I understand that you need to generate a fixed length list of N random booleans, that obeys a distribution rule by position and that complies with a contraint about the number of T. Quite challenging ! I'll answer assuming that you have a reliable random number generator that guarantees a uniform distribution;
The proposed idea is to create N lists, that reflect the distribution requirements of each position. In your example:
[ T, T, T, F ]
[ T, F]
[ T, F]
[ T, F]
[ T, F]
Using a random generator with uniform distribution, you would then select in each list one element. Since the distribution is uniform, each element in each list has equal number of chances to be selected. The weighting is achieved via the repetitive elements. The composed list of results would then be checked against the constraints: if doesn't fit the expected number of Ts, it's rejected. Randomness and distribution should be respected as each position is selected independently.
The drawback with this approach is that you may have to generate several candidate lists before finding one that matches the constraint regarding the number of Ts. But if you would take shortcuts, you might flaw the individual distribution of the positions. For example, puting remaing positions to F as soon as all the Ts are there, would favor an overrepresentation of Ts in the first boolean positions and an underrepresentation in the last boolean positions.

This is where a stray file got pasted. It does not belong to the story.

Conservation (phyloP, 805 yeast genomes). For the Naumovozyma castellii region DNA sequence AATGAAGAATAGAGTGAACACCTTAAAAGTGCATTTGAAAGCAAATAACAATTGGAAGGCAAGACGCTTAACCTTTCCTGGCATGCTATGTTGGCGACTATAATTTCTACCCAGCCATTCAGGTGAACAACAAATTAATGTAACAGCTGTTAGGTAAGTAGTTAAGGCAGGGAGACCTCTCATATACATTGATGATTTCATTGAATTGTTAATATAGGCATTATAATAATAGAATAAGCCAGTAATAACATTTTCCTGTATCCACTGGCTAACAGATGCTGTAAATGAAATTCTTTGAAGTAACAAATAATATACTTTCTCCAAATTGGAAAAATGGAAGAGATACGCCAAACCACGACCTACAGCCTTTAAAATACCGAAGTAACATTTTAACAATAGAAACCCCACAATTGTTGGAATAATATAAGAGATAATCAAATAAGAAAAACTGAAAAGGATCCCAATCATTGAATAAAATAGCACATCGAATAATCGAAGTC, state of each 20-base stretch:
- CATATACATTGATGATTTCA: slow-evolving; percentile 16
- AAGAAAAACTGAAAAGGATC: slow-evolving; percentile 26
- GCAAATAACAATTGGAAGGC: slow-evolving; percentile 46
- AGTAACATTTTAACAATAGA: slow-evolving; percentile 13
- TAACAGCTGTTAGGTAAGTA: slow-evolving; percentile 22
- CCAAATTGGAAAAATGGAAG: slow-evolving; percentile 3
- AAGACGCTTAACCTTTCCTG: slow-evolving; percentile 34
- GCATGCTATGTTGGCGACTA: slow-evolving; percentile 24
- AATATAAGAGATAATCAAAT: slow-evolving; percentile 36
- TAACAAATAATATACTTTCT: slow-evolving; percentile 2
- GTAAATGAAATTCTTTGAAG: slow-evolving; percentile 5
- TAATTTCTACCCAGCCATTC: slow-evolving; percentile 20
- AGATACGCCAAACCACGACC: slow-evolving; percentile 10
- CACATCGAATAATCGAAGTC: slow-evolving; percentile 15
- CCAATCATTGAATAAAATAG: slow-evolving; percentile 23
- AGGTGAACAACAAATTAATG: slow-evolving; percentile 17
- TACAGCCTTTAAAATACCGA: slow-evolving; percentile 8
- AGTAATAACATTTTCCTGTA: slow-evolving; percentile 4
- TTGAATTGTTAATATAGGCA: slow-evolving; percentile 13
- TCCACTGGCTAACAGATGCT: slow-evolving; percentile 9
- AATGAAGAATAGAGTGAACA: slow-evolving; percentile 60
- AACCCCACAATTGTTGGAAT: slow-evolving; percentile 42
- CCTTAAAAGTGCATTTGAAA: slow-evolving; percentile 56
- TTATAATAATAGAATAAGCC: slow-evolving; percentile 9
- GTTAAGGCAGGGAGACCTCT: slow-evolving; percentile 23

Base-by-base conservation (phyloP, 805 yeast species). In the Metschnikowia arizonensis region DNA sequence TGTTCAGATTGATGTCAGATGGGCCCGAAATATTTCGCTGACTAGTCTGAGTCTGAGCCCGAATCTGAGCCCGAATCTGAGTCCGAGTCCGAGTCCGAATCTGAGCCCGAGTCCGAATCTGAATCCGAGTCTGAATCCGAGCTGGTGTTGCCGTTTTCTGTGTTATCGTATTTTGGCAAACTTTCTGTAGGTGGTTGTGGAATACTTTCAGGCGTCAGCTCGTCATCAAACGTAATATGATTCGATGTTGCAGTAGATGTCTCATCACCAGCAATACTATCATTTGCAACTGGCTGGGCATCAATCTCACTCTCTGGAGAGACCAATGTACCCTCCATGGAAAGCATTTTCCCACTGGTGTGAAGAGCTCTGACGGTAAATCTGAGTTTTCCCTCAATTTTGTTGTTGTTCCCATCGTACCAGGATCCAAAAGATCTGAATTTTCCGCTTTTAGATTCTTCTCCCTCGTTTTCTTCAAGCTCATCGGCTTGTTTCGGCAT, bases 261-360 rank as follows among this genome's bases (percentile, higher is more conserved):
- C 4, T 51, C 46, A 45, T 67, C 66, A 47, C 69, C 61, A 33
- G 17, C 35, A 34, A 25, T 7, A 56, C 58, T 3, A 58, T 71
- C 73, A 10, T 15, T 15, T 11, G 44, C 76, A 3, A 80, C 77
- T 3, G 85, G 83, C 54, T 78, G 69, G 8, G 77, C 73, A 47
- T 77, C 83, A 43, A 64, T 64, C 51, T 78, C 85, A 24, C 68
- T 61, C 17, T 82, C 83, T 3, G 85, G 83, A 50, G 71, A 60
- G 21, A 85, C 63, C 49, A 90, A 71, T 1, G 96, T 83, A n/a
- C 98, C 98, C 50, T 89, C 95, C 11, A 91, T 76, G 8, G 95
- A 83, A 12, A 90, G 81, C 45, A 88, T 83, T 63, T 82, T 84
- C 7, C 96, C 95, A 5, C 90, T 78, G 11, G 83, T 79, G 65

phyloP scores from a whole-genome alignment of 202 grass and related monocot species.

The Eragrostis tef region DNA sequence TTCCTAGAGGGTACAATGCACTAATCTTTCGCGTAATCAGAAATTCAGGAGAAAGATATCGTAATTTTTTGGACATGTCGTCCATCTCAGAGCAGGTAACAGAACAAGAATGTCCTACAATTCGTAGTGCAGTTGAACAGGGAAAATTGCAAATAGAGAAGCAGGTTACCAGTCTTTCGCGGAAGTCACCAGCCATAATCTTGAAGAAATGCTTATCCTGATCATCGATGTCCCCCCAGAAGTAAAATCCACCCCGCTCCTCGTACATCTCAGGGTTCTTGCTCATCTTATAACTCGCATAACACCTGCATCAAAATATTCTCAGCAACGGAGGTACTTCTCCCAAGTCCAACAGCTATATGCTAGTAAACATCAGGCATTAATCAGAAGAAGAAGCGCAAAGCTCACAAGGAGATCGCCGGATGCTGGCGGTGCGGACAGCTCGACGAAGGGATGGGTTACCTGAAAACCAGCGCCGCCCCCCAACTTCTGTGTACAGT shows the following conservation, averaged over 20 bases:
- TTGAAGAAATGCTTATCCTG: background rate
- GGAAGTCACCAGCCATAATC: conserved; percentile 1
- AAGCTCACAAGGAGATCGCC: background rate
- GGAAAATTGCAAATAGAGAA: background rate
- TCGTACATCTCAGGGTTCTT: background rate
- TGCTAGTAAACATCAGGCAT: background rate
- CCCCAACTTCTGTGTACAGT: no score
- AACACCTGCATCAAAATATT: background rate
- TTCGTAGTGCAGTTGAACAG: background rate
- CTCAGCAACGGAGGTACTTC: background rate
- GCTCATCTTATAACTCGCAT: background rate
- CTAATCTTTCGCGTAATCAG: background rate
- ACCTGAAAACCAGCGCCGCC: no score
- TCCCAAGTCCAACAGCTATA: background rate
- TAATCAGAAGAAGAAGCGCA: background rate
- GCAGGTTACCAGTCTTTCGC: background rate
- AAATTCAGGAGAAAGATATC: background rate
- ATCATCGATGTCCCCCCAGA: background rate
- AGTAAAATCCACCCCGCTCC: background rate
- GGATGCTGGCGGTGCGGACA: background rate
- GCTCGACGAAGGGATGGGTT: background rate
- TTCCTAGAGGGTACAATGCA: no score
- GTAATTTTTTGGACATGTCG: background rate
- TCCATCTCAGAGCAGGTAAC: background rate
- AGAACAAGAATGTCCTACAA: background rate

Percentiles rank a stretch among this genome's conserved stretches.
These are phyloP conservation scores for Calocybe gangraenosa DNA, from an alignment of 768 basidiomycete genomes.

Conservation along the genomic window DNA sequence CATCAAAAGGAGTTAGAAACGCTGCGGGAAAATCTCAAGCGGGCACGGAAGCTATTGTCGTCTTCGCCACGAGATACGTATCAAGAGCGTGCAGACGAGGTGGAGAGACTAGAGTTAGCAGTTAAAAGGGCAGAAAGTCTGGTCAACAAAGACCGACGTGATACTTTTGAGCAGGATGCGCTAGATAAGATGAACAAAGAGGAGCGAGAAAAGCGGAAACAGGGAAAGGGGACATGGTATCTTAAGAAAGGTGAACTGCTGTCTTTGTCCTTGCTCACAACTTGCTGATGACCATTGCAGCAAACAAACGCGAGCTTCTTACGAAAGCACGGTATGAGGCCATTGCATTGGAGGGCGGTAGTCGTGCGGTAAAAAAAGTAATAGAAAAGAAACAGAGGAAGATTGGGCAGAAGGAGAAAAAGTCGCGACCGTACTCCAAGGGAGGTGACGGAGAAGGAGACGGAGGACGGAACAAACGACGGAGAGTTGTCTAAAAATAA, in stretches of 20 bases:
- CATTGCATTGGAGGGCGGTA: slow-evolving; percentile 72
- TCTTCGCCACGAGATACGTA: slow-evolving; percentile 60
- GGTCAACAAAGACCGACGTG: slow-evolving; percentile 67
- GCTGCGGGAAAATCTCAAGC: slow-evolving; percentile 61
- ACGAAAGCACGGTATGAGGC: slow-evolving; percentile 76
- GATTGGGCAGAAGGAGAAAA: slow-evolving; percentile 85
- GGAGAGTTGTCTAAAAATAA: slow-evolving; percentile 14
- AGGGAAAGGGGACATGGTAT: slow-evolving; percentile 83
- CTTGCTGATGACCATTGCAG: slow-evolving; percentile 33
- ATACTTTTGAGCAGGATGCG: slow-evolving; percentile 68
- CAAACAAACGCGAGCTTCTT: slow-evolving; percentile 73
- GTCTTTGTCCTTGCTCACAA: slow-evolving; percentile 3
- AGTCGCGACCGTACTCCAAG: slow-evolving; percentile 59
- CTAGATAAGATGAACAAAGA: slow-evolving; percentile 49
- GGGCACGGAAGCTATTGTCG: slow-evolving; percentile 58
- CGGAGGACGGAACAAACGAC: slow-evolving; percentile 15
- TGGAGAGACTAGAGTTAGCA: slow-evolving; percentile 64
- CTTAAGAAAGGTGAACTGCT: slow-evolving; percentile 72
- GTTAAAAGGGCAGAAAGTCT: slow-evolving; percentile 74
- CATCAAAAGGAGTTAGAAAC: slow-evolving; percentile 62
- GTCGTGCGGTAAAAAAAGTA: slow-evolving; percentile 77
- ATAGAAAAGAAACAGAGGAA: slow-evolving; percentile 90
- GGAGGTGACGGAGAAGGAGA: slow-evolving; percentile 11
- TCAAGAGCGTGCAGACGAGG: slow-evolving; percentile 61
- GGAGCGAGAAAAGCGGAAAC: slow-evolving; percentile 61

An alternative to that approach with less waste could be to construct a shuffle-set, that contains candidate lists that respect the constraint. The shuffle set would repeat some combinations so that the distribution per position is respected. You'd then use your uniform random number generator to pick one candidate list in the set. Since each candidate has the same chance of being selected, the distribution is again obtained by repeating combinations according to the weighting.
This approach would require more memory. The difficulty is transferred to the construction of the candidate set: the main risk is that by trying to add repetitive items for the positions with the highest weight, you could distort randomness of the remaining positions (i.e. creating an unwanted correlation between some positions). This risk seems relatively high in the given example in view of the over-contraint issue raised in Hans-Martin’s answer. I nevertheless imagine that your real distributions by position are certainly more consistent than in your example.
In any case, I'd strongly suggest to create a tester that checks the distribution over a large number of generations.